[messaging] Transparency for a key directory without publishing usernames
trevp at trevp.net
Wed Oct 8 15:16:42 PDT 2014
On Wed, Oct 8, 2014 at 4:26 AM, Joseph Bonneau <jbonneau at gmail.com> wrote:
> On Wed, Oct 8, 2014 at 2:58 AM, Trevor Perrin <trevp at trevp.net> wrote:
>> Users could gossip the latest STH by including it in their encrypted
>> messages to each other. Users would request proofs from the directory
>> that STHs are consistent, and that identity keys are consistent with
> What would you check "consistency" with? I think the log can just publish
> signature(Merkle root of entire current data structure, epoch #) every
By consistency for STHs I just meant check that a newer STH is chained
from an older one (which might require requesting the intervening STHs
from the server).
That's not strictly necessary, if you assume that each epoch everyone
relying on a key will be connected to the parties monitoring that key
But if you check consistency for STHs, then if an attacker signs
different STHs for the same epoch they have to do this for all future
epochs, so gossip has a better chance of eventually detecting this.
> Users can request proofs on demand that their desired key material is
> correctly included every day at the hash of their username. Your software
> can automate this. Each proof would be 1 signature plus 256*256 bits of
> Merkle proof
I think it's log(# of users) * 256 bits, since the lower part of the
Merkle path / proof is constant. So hopefully < 1 KB.
Leaking information about non-queried usernames is a concern. A
Merkle path would reveal if there are usernames that exist with a hash
that shares a prefix of bits with you. Maybe you could live with
The sparse tree requires calculating 256 hashes to verify a Merkle
path, but most of them just chain the previous value with a constant.
Not a big deal, but seems like that could be optimized by just storing
each entry at a leaf determined by its minimum unique prefix?
> Your software can ping you if your data ever changes in a way it didn't
> expect. If you go offline, you can catch up (though you won't detect the
> attack until later obviously). Basically this is like monitoring except you
> can do it yourself locally. You could have an offline monitor check for you
> as well. The key point is that checking for N users takes work linear in N
> with no overhead from tracking the whole structure like you have in some
> other systems.
Yeah, I see that it's nice to monitor your entry just by doing lookups.
But with a more CT-like, publish-everything system, a 3rd-party
monitor could monitor a large N with potentially much less than N
work, since it only has to look at the delta of changed entries each
So, that gets lost.
> 1) Self-enforcing security
> Digging into the Crypto Bag Of Tricks there's an interesting and potentially
> stronger approach: tagged one-time signatures . With this approach, if
> the server ever signs two Merkle roots for the same epoch #, you can use the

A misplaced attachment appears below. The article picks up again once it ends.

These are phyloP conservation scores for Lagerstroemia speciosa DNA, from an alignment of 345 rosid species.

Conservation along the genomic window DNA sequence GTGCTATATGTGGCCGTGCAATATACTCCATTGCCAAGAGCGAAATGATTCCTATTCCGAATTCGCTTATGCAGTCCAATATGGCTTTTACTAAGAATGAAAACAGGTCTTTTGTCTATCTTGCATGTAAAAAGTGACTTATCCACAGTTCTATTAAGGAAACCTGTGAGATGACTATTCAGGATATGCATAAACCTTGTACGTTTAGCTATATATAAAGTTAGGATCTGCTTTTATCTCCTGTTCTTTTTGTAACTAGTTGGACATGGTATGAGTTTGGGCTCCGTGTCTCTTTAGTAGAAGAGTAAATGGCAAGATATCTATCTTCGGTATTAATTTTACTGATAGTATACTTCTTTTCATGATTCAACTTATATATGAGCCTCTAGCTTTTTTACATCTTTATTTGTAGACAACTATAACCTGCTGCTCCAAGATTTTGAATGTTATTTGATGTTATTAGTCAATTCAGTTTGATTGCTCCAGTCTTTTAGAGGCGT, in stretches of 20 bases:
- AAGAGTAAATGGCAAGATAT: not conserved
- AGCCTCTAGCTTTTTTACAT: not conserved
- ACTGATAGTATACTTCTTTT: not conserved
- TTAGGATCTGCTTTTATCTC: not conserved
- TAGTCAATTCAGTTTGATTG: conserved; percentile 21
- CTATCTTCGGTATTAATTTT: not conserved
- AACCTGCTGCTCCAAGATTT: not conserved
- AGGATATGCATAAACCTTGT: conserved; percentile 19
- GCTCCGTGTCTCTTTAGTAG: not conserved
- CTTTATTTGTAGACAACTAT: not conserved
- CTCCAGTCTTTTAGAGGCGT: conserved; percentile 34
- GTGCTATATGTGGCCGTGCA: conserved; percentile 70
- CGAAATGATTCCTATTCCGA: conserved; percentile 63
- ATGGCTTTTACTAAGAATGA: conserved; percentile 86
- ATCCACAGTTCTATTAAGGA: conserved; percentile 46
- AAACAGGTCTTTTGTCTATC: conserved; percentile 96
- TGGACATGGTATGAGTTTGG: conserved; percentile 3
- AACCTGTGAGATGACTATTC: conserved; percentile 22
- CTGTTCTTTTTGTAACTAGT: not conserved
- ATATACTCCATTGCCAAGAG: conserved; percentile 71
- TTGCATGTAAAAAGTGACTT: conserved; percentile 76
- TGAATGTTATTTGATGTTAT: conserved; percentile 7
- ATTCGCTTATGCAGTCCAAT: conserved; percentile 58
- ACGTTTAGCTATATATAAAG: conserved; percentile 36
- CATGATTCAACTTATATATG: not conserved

> two signatures to re-construct their private key. You still need gossip to
> discover this, but this is a big disincentive to the server ever cheating.
> Perhaps this is a bad idea-it's a big loaded gun and the system will
> collapse spectacularly if the log screws up. Maybe we want the flexibility
> for a misbehaving log to explain itself publicly and be forgiven, or maybe
> we explicitly want a Sword of Damocles over their head to avoid them being
> able to do so.
Yeah, not sold on that. You might want to give the log a chance to
explain itself. The Sword of Damocles is always there anyways, we can
just stoping trusting the service.
You also want whoever detects the inconsistency to be incentivized to
publicize it, instead of keeping the (valuable!) private key for
> 2) Key Directory vs. Short-lived certificates
> Two approaches are possible for privacy: in one version, the log functions
> as a key directory and will respond to anonymous queries for a given
> username. In this case you have to deal with DoS and people trying to
> brute-force to find usernames. Maybe privacy goes down.
> Alternately, it can function as a type of "certificate authority".
Makes sense. But for asynchronous messaging you probably need a key
> 3) Dealing with immediate issuance
> In the simple approach, you can't add new data to the log until the next
> epoch. Maybe we can drive this down to a matter of minutes (and users will
> accept data from a slightly out-of-date epoch). At some point the cost of
> downloading your proofs at every epoch becomes prohibitive, which probably
> means that you can't immediately download the chat app, make a new username,
> and start talking. That might be the "fatal flaw" in practice.
I think that's an issue with any transparency log-type system, not
just this approach.
So it probably always has to be a "post-facto" check. I.e., you use
the key on day N, and lookup the proof on day N+1. And since you're
recomputing a fairly large data structure, and you want people to
check consistency between STHs, I think it will be hard to make the
epochs too small, a day feels about right to me...
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